In works of literature involving a tragedy, the question of the cause of the tragedy is often raised. The play Oedipus Rex by Sophocles, the play Hamlet by William Shakespeare, and the book of Job from the Bible all involve a tragedy resulting from different things. In Oedipus Rex the tragedy is a result of Oedipus's fate. In Hamlet the tragedy is caused by human folly. The divine intervention of God is what causes the tragedy in Job. The tragedy in Oedipus Rex is a result of fate, in Hamlet a result of human folly, and in Job a result of divine intervention.
The play Oedipus Rex involves the tragic downfall of the main character King Oedipus. This tragedy was a result of fate. From the time Oedipus was born it was predicted that he would kill his father and marry his mother. He tells Jocasta, "Apollo said through his prophet that I was the man who should marry his own mother, shed his father's blood with his own hands" (Sophocles 945). It was for this reason that his parents bound his ankles and gave him to a shepherd to take away. Even though Oedipus tries to escape his fate, his fate always catches up with him. He runs away from home after hearing the prophesy with the purpose of avoiding his fate. Oedipus exclaims to a messenger, "I tell you, I fear the oracle may come true" (Sophocles 960). However, while he is on the run he actually fulfills part of his fate by killing his father when they meet on the road. The second part of the prophecy is that Oedipus will marry his mother. This part is fulfilled when he marries his mother, Jocasta, without knowing that she is his mother. Because of the tragedy caused by his fate Oedipus blinded himself and ...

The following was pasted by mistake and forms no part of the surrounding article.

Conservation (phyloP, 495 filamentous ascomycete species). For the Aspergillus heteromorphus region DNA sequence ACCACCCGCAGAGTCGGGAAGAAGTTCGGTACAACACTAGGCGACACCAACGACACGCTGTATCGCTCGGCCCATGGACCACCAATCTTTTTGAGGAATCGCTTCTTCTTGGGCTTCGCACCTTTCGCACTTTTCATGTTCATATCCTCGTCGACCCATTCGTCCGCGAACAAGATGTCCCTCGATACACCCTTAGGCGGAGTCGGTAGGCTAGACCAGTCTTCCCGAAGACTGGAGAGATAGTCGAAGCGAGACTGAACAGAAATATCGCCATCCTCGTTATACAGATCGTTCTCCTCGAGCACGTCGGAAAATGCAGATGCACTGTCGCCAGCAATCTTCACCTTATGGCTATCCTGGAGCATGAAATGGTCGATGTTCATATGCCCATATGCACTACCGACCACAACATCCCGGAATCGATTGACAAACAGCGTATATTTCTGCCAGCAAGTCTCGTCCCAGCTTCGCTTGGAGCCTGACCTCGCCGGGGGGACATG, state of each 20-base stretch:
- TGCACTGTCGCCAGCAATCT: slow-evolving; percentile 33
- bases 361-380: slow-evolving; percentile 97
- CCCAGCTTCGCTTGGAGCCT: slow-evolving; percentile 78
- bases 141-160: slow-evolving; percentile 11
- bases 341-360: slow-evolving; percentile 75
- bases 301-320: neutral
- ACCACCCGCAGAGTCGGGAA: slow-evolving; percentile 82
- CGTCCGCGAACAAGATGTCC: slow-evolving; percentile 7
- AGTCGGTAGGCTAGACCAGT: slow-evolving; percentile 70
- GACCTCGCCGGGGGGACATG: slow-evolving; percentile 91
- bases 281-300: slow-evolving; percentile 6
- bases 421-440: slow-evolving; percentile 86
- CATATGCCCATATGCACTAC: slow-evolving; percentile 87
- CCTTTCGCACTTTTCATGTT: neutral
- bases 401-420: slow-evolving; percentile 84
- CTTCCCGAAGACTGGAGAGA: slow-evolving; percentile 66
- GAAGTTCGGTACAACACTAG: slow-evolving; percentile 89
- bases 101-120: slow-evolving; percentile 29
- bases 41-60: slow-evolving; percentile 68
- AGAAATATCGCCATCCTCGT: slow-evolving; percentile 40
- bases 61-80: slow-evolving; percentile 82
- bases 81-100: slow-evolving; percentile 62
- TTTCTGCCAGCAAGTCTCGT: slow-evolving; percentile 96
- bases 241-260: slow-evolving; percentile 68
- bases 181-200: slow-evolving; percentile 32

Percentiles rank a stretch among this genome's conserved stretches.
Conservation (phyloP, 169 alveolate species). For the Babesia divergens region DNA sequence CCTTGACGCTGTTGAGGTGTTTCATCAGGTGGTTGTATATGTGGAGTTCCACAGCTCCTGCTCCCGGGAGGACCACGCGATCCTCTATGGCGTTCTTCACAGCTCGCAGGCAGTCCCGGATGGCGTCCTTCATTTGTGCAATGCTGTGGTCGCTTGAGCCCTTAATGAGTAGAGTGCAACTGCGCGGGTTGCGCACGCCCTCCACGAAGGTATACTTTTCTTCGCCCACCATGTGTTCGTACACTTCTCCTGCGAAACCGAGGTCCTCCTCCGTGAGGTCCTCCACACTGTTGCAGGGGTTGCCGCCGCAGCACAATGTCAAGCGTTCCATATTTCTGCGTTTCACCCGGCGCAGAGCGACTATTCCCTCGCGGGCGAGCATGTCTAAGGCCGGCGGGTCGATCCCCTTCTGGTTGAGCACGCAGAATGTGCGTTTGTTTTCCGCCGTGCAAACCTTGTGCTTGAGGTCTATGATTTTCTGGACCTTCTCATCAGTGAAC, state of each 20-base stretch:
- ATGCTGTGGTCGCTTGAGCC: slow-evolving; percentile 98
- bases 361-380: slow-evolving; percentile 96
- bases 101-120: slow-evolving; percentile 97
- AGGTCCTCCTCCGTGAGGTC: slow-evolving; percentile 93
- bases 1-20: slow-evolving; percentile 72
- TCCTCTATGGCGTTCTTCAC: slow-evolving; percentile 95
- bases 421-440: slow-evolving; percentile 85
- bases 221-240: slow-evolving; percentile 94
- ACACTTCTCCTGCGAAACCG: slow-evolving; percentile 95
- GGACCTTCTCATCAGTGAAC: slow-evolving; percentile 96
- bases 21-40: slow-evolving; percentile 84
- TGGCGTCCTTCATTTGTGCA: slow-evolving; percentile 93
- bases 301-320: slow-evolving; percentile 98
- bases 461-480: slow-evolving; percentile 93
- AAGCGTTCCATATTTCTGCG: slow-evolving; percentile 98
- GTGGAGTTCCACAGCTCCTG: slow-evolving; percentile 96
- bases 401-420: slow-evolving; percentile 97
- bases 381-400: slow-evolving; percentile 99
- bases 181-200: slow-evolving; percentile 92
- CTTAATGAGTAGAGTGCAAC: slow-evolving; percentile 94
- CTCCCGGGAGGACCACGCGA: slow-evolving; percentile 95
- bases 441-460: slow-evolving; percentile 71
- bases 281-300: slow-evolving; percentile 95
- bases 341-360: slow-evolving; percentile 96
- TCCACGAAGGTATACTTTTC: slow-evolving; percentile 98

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...lost many things that were important to him.
The causes of tragedy in Oedipus Rex, Hamlet, and Job are all very different. Oedipus was a slave to fate, and could do nothing to escape that. Hamlet caused tragedy through his own folly. Job's downfall was a result of the intervention of God. Though different things caused all three tragedies, all three tragedies resulted in death and destruction, proving that tragedy, no matter what the cause, never has a happy ending.
Green, Joel B., & Longman, Tremper (Eds.). Holy Bible -- The Everday Study Edition. Dallas: Word Publishing. 1996.
Shakespeare, William. The New Cambridge Shakespeare: Hamlet, Prince of Denmark. Ed. Philip Edwards. Cambridge: Cambridge U P, 1985.
Sophocles. "Oedipus Rex." An Introduction to Literature, 11th ed. Eds. Sylvan Barnet, et al. New York: Longman, 1997.
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